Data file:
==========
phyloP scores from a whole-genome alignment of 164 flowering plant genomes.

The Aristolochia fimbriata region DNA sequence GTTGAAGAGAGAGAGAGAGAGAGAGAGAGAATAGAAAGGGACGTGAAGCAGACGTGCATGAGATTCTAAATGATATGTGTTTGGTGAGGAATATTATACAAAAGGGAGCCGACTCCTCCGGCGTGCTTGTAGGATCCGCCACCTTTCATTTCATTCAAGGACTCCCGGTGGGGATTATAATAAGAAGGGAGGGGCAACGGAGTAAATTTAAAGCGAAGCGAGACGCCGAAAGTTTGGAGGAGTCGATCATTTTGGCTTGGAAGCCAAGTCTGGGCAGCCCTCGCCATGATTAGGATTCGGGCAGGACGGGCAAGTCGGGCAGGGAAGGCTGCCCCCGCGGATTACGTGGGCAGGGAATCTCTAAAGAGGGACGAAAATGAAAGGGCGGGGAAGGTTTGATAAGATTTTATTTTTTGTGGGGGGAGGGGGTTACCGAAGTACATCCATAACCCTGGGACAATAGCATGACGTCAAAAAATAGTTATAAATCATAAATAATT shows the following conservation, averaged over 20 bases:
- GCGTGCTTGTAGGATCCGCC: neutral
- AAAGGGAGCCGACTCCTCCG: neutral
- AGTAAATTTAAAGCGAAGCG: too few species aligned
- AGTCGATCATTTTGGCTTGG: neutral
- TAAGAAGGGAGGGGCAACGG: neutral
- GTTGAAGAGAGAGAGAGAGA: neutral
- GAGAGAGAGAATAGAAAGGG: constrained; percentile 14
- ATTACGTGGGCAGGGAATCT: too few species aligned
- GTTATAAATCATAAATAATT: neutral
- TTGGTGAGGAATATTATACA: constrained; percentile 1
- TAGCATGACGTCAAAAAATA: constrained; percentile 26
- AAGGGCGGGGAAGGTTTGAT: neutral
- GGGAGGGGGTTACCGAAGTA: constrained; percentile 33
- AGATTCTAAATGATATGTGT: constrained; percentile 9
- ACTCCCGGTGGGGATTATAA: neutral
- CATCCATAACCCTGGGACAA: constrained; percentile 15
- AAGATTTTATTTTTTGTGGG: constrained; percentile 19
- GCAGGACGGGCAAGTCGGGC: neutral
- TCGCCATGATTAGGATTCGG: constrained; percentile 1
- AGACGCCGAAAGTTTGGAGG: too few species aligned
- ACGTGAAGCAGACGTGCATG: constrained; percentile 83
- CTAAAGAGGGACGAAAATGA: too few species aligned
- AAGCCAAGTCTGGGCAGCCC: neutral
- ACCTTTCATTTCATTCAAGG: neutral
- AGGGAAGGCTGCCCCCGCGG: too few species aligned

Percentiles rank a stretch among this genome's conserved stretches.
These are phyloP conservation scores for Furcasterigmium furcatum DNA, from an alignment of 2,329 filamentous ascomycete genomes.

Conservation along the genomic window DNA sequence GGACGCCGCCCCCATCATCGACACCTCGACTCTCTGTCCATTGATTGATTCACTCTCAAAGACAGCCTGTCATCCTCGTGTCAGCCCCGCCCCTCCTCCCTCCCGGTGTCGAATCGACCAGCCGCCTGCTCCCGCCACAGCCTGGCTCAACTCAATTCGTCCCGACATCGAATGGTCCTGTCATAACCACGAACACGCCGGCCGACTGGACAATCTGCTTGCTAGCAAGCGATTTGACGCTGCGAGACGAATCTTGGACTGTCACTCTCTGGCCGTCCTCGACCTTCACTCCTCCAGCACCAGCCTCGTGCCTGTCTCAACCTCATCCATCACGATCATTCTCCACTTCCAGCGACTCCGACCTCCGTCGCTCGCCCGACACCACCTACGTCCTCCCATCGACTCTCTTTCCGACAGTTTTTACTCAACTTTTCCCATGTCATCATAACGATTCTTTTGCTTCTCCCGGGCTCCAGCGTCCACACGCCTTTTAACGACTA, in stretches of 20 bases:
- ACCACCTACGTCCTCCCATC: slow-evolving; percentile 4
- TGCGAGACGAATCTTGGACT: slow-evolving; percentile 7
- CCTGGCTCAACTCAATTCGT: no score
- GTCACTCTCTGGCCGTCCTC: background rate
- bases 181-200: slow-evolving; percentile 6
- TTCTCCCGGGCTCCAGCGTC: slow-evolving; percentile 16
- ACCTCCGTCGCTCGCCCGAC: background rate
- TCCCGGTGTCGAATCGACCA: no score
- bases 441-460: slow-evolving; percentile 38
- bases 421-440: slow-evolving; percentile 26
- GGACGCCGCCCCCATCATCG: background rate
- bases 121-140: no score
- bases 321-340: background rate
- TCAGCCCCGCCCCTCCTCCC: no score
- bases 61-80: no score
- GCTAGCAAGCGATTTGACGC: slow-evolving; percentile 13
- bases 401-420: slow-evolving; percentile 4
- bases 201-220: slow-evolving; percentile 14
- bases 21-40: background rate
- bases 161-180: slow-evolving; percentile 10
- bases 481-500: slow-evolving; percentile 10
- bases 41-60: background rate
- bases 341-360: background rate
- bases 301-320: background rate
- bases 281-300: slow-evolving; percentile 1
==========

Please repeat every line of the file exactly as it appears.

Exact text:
phyloP scores from a whole-genome alignment of 164 flowering plant genomes.

The Aristolochia fimbriata region DNA sequence GTTGAAGAGAGAGAGAGAGAGAGAGAGAGAATAGAAAGGGACGTGAAGCAGACGTGCATGAGATTCTAAATGATATGTGTTTGGTGAGGAATATTATACAAAAGGGAGCCGACTCCTCCGGCGTGCTTGTAGGATCCGCCACCTTTCATTTCATTCAAGGACTCCCGGTGGGGATTATAATAAGAAGGGAGGGGCAACGGAGTAAATTTAAAGCGAAGCGAGACGCCGAAAGTTTGGAGGAGTCGATCATTTTGGCTTGGAAGCCAAGTCTGGGCAGCCCTCGCCATGATTAGGATTCGGGCAGGACGGGCAAGTCGGGCAGGGAAGGCTGCCCCCGCGGATTACGTGGGCAGGGAATCTCTAAAGAGGGACGAAAATGAAAGGGCGGGGAAGGTTTGATAAGATTTTATTTTTTGTGGGGGGAGGGGGTTACCGAAGTACATCCATAACCCTGGGACAATAGCATGACGTCAAAAAATAGTTATAAATCATAAATAATT shows the following conservation, averaged over 20 bases:
- GCGTGCTTGTAGGATCCGCC: neutral
- AAAGGGAGCCGACTCCTCCG: neutral
- AGTAAATTTAAAGCGAAGCG: too few species aligned
- AGTCGATCATTTTGGCTTGG: neutral
- TAAGAAGGGAGGGGCAACGG: neutral
- GTTGAAGAGAGAGAGAGAGA: neutral
- GAGAGAGAGAATAGAAAGGG: constrained; percentile 14
- ATTACGTGGGCAGGGAATCT: too few species aligned
- GTTATAAATCATAAATAATT: neutral
- TTGGTGAGGAATATTATACA: constrained; percentile 1
- TAGCATGACGTCAAAAAATA: constrained; percentile 26
- AAGGGCGGGGAAGGTTTGAT: neutral
- GGGAGGGGGTTACCGAAGTA: constrained; percentile 33
- AGATTCTAAATGATATGTGT: constrained; percentile 9
- ACTCCCGGTGGGGATTATAA: neutral
- CATCCATAACCCTGGGACAA: constrained; percentile 15
- AAGATTTTATTTTTTGTGGG: constrained; percentile 19
- GCAGGACGGGCAAGTCGGGC: neutral
- TCGCCATGATTAGGATTCGG: constrained; percentile 1
- AGACGCCGAAAGTTTGGAGG: too few species aligned
- ACGTGAAGCAGACGTGCATG: constrained; percentile 83
- CTAAAGAGGGACGAAAATGA: too few species aligned
- AAGCCAAGTCTGGGCAGCCC: neutral
- ACCTTTCATTTCATTCAAGG: neutral
- AGGGAAGGCTGCCCCCGCGG: too few species aligned

Percentiles rank a stretch among this genome's conserved stretches.
These are phyloP conservation scores for Furcasterigmium furcatum DNA, from an alignment of 2,329 filamentous ascomycete genomes.

Conservation along the genomic window DNA sequence GGACGCCGCCCCCATCATCGACACCTCGACTCTCTGTCCATTGATTGATTCACTCTCAAAGACAGCCTGTCATCCTCGTGTCAGCCCCGCCCCTCCTCCCTCCCGGTGTCGAATCGACCAGCCGCCTGCTCCCGCCACAGCCTGGCTCAACTCAATTCGTCCCGACATCGAATGGTCCTGTCATAACCACGAACACGCCGGCCGACTGGACAATCTGCTTGCTAGCAAGCGATTTGACGCTGCGAGACGAATCTTGGACTGTCACTCTCTGGCCGTCCTCGACCTTCACTCCTCCAGCACCAGCCTCGTGCCTGTCTCAACCTCATCCATCACGATCATTCTCCACTTCCAGCGACTCCGACCTCCGTCGCTCGCCCGACACCACCTACGTCCTCCCATCGACTCTCTTTCCGACAGTTTTTACTCAACTTTTCCCATGTCATCATAACGATTCTTTTGCTTCTCCCGGGCTCCAGCGTCCACACGCCTTTTAACGACTA, in stretches of 20 bases:
- ACCACCTACGTCCTCCCATC: slow-evolving; percentile 4
- TGCGAGACGAATCTTGGACT: slow-evolving; percentile 7
- CCTGGCTCAACTCAATTCGT: no score
- GTCACTCTCTGGCCGTCCTC: background rate
- bases 181-200: slow-evolving; percentile 6
- TTCTCCCGGGCTCCAGCGTC: slow-evolving; percentile 16
- ACCTCCGTCGCTCGCCCGAC: background rate
- TCCCGGTGTCGAATCGACCA: no score
- bases 441-460: slow-evolving; percentile 38
- bases 421-440: slow-evolving; percentile 26
- GGACGCCGCCCCCATCATCG: background rate
- bases 121-140: no score
- bases 321-340: background rate
- TCAGCCCCGCCCCTCCTCCC: no score
- bases 61-80: no score
- GCTAGCAAGCGATTTGACGC: slow-evolving; percentile 13
- bases 401-420: slow-evolving; percentile 4
- bases 201-220: slow-evolving; percentile 14
- bases 21-40: background rate
- bases 161-180: slow-evolving; percentile 10
- bases 481-500: slow-evolving; percentile 10
- bases 41-60: background rate
- bases 341-360: background rate
- bases 301-320: background rate
- bases 281-300: slow-evolving; percentile 1